Emerald Bay wants permit exemption

Residents seek a waiver from Laguna Beach so they can dive into making improvements to a dangerous intersection.

November 29, 2013|By Bryce Alderton

Emerald Bay residents hope the Laguna Beach City Council will decide they don't need a coastal development permit to make changes to an intersection near the gated community.

Having the permit waived would allow improvements — which supporters say would enhance traffic safety at an accident-prone intersection — to begin immediately.

The council will hold a public hearing Dec. 10 to discuss proposed alterations at North Coast Highway and Shamrock Road, known as the Main Gate locales.


The hearing is scheduled for 6:30 p.m. in council chambers, 505 Forest Ave..

The "minor but important safety improvements" include adding a raised median on North Coast Highway, restriping the road and adding three street lights to improve nighttime visibility, according to a letter that the Main Gate Executive Committee, the Emerald Bay group overseeing the proposed project, sent to residents. Emerald Bay is unincorporated, but the exterior roads are in Laguna Beach.

At this time, the improvements do not include a traffic signal, the committee's letter said. The City Council requested during its May 15, 2012, meeting that any alterations not include a traffic signal.

"I'm disappointed, but we understand people don't like traffic lights," said Susan Thomas, Main Gate Executive Committee chairwoman.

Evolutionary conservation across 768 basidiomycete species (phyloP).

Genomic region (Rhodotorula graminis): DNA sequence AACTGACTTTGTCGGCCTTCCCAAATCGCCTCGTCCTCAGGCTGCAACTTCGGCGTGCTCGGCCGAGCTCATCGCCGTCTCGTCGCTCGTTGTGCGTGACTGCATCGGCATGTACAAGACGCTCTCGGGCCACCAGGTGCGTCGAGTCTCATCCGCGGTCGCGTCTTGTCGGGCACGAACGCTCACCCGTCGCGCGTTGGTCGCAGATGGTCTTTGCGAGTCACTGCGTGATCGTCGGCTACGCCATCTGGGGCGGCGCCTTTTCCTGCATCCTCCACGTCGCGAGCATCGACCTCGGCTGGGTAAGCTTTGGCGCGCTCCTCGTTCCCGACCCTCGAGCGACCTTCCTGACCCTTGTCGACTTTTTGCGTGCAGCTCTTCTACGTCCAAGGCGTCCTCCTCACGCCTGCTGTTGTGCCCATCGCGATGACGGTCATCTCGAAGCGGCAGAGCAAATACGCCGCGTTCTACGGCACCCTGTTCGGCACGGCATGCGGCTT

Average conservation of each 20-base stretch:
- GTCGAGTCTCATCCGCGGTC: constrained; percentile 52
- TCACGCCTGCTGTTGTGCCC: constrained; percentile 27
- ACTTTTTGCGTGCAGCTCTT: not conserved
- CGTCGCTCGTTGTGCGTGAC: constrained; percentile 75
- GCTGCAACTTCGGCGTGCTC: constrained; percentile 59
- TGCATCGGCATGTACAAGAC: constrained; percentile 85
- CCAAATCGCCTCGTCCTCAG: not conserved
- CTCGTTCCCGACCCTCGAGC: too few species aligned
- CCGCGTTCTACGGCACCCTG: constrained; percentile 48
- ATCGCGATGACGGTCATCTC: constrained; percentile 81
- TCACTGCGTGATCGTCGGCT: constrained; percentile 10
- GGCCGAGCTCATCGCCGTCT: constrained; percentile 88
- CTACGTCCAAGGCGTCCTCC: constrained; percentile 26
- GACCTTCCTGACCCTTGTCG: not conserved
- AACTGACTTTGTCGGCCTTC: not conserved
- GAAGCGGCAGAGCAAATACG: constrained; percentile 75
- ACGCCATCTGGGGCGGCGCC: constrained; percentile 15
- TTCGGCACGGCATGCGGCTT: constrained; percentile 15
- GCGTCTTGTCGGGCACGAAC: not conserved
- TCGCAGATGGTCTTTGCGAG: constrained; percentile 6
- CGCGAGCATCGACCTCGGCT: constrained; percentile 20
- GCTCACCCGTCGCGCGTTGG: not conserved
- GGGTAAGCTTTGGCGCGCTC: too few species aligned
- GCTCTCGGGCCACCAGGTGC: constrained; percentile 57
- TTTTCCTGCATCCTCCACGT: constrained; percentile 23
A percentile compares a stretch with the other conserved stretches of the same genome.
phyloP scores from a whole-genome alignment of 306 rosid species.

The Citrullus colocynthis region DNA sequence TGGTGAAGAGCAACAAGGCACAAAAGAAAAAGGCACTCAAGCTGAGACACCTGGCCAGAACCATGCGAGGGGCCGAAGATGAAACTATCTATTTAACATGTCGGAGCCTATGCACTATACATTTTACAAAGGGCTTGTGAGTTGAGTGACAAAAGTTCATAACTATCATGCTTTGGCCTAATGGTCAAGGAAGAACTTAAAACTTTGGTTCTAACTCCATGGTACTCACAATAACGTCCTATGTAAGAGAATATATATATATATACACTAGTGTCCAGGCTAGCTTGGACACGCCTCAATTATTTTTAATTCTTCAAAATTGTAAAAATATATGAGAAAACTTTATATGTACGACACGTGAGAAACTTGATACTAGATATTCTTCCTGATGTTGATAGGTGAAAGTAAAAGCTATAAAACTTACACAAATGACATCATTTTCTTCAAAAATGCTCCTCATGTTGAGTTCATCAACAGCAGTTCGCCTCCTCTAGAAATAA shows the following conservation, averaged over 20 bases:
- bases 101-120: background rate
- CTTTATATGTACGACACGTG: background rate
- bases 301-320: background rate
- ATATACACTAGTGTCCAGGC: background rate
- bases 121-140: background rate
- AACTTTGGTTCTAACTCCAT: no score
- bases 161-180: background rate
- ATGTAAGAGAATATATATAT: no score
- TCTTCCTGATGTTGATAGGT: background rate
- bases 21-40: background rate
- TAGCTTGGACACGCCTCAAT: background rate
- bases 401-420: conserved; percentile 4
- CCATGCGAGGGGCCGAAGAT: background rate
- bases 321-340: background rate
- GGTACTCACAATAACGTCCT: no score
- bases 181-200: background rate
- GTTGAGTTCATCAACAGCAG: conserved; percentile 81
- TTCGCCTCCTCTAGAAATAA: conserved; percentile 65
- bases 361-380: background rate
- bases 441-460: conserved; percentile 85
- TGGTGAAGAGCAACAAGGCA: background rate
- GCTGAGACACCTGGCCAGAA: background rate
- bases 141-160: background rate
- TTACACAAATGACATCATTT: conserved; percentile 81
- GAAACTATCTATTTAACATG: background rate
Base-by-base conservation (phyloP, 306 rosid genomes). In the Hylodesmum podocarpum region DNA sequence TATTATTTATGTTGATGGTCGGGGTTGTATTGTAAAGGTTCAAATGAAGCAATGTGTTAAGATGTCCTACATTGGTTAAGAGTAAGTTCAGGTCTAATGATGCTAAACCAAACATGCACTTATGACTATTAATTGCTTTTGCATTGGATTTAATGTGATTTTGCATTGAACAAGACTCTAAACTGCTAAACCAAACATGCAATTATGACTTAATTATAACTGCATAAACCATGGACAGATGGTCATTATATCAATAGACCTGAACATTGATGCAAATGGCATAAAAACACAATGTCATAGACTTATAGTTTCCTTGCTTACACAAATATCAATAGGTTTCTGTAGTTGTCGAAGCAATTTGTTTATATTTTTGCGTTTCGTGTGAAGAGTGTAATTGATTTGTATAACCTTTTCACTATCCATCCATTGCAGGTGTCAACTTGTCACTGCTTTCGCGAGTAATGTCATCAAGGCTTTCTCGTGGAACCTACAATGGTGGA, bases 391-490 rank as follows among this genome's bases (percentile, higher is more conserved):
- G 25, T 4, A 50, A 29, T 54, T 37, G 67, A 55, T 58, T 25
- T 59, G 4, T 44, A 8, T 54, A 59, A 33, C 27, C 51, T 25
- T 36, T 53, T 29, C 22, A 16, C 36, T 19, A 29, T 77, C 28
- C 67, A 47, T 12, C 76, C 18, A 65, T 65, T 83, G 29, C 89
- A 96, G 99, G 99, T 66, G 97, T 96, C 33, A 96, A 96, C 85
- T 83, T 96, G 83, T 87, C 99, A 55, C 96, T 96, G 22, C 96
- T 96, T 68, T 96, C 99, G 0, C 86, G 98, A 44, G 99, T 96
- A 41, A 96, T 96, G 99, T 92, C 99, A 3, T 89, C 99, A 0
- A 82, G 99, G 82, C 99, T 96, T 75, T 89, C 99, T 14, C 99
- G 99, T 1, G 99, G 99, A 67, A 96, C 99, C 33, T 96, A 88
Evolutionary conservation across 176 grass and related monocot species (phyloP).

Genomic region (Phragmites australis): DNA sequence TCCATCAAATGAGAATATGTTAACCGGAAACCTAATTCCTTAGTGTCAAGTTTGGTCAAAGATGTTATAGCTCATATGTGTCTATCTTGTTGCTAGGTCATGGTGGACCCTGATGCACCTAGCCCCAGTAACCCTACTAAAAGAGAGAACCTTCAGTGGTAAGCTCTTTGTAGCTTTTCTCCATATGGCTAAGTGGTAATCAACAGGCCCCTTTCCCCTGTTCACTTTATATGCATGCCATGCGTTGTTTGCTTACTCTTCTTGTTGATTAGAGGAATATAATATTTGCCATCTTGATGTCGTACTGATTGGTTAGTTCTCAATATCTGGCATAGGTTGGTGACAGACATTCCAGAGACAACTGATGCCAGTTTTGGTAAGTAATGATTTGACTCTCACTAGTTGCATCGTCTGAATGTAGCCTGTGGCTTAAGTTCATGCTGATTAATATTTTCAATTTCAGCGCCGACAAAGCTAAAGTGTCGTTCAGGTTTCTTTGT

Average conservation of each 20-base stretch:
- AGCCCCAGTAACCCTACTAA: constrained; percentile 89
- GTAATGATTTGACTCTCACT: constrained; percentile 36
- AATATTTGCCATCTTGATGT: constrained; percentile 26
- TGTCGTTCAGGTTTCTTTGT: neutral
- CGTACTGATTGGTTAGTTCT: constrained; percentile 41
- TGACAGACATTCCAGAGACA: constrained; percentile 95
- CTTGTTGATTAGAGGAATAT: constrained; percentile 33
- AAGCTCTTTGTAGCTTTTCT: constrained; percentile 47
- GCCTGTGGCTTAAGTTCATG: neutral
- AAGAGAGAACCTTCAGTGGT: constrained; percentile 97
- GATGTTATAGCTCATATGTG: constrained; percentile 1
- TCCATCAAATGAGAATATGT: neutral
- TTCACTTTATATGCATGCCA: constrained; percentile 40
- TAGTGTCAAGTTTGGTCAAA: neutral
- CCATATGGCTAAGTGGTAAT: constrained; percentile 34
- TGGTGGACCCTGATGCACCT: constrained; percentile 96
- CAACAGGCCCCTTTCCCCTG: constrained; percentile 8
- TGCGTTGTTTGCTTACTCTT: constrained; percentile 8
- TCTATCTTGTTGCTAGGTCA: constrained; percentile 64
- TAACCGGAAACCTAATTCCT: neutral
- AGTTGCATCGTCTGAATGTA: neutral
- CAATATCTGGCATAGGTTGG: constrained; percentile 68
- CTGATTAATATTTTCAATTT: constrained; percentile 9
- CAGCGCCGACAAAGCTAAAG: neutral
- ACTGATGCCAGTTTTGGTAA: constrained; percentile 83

The proposed improvements include restriping Shamrock Road to make two lanes into and out of Emerald Bay and elongating the southbound left-turn pocket from the road onto North Coast Highway as well as a northbound acceleration lane.

"It's very congested in the morning, making a left off of Shamrock," Thomas said. "This will make it safer for anyone turning in or out. It seems like a reasonable compromise. It will help slow traffic down."

The group has worked for the improvements since 2004, when 19-year-old motorcyclist Aron Negron was killed when a 72-year-old driver struck him while making a left from Shamrock onto North Coast Highway, according to a Los Angeles Times story written at the time.

The county approved all aspects of the project in 2011 and issued a coastal development permit, according to the Main Gate Executive Committee's letter.

For the city to exempt Emerald Bay from a permit, it would need to determine that the suggested improvements would not adversely affect coastal resources, coastal views, public access or any other matter governed by the state's Coastal Act, according to a city staff report.

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